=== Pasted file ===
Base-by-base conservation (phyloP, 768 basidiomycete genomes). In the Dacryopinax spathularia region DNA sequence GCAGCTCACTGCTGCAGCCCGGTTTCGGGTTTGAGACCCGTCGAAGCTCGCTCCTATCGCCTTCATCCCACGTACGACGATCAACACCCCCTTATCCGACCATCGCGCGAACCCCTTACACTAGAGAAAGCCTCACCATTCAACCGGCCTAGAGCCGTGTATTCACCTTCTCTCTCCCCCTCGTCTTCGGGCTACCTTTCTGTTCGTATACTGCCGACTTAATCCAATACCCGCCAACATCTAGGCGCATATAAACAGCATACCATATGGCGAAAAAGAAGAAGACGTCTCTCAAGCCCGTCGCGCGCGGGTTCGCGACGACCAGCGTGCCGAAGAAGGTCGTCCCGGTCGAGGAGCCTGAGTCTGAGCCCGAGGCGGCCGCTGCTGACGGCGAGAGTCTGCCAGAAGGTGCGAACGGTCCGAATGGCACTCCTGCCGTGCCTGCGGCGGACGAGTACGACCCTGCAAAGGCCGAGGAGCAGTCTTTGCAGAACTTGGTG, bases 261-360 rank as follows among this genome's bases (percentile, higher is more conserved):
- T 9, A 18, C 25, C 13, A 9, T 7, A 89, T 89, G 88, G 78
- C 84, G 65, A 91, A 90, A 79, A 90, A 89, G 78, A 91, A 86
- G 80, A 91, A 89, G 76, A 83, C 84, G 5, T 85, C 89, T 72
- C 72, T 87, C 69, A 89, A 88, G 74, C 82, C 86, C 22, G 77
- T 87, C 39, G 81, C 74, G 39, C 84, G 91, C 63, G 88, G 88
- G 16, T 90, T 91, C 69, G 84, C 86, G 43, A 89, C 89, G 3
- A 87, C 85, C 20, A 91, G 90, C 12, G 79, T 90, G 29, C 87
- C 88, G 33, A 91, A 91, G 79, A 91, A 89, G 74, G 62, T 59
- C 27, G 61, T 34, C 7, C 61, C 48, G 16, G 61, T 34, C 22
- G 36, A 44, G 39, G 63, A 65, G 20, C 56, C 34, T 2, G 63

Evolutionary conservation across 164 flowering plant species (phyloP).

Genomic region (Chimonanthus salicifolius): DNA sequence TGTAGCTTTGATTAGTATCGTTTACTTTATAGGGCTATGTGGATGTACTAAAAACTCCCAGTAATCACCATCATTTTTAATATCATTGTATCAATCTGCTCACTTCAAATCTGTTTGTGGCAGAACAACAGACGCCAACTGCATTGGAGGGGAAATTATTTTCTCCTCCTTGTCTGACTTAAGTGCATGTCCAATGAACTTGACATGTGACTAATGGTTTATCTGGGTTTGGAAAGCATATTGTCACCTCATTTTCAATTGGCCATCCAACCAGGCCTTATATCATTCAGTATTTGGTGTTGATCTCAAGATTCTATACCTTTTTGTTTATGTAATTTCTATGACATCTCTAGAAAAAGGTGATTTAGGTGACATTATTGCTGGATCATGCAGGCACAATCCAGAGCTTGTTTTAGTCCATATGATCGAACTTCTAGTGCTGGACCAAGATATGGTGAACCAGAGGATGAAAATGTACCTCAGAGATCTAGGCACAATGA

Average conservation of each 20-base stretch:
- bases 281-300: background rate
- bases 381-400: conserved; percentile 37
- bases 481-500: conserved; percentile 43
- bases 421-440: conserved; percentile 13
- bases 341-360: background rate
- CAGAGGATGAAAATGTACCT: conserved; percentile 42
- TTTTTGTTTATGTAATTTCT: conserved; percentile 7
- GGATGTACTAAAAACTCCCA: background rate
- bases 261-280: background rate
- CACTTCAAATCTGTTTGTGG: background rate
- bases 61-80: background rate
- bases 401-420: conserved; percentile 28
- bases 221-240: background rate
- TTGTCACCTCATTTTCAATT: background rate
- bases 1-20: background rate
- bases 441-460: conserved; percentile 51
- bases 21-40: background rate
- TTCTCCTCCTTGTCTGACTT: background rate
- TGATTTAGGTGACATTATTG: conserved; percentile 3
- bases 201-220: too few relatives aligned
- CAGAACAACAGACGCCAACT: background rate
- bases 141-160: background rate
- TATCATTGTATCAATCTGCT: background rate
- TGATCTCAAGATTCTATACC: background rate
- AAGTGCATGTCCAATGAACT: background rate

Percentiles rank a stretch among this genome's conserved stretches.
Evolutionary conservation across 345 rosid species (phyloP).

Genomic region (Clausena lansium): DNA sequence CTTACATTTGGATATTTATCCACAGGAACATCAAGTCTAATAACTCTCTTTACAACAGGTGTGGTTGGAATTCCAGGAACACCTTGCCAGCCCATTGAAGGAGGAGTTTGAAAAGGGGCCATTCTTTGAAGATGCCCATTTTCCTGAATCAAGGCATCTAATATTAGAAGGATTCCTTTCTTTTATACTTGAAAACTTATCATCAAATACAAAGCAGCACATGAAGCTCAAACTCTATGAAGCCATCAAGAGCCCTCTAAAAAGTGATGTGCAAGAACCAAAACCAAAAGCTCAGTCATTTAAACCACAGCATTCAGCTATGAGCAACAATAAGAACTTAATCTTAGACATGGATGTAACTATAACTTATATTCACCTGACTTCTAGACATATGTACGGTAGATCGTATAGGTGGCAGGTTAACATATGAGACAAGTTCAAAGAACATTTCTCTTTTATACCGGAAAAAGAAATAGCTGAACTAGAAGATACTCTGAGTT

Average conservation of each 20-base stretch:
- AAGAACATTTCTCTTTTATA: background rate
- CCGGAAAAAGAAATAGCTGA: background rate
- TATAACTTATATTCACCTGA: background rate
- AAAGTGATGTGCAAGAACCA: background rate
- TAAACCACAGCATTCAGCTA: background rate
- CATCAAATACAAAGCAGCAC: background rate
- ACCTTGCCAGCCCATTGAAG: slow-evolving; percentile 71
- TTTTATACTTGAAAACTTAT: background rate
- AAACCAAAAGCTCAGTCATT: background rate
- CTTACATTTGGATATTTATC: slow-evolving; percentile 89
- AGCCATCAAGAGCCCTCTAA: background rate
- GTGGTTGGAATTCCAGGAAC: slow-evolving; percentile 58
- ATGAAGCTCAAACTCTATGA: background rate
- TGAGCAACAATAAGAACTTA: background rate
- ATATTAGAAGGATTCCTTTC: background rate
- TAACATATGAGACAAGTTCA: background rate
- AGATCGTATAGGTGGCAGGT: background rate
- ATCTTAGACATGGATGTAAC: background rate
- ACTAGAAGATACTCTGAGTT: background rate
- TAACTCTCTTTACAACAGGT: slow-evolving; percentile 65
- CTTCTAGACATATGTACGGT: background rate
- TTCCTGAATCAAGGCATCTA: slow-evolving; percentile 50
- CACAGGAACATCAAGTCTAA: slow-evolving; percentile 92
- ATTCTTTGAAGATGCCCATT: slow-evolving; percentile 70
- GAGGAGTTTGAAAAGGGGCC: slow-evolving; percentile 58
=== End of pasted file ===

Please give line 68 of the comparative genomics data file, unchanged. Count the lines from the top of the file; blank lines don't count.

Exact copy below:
- GAGGAGTTTGAAAAGGGGCC: slow-evolving; percentile 58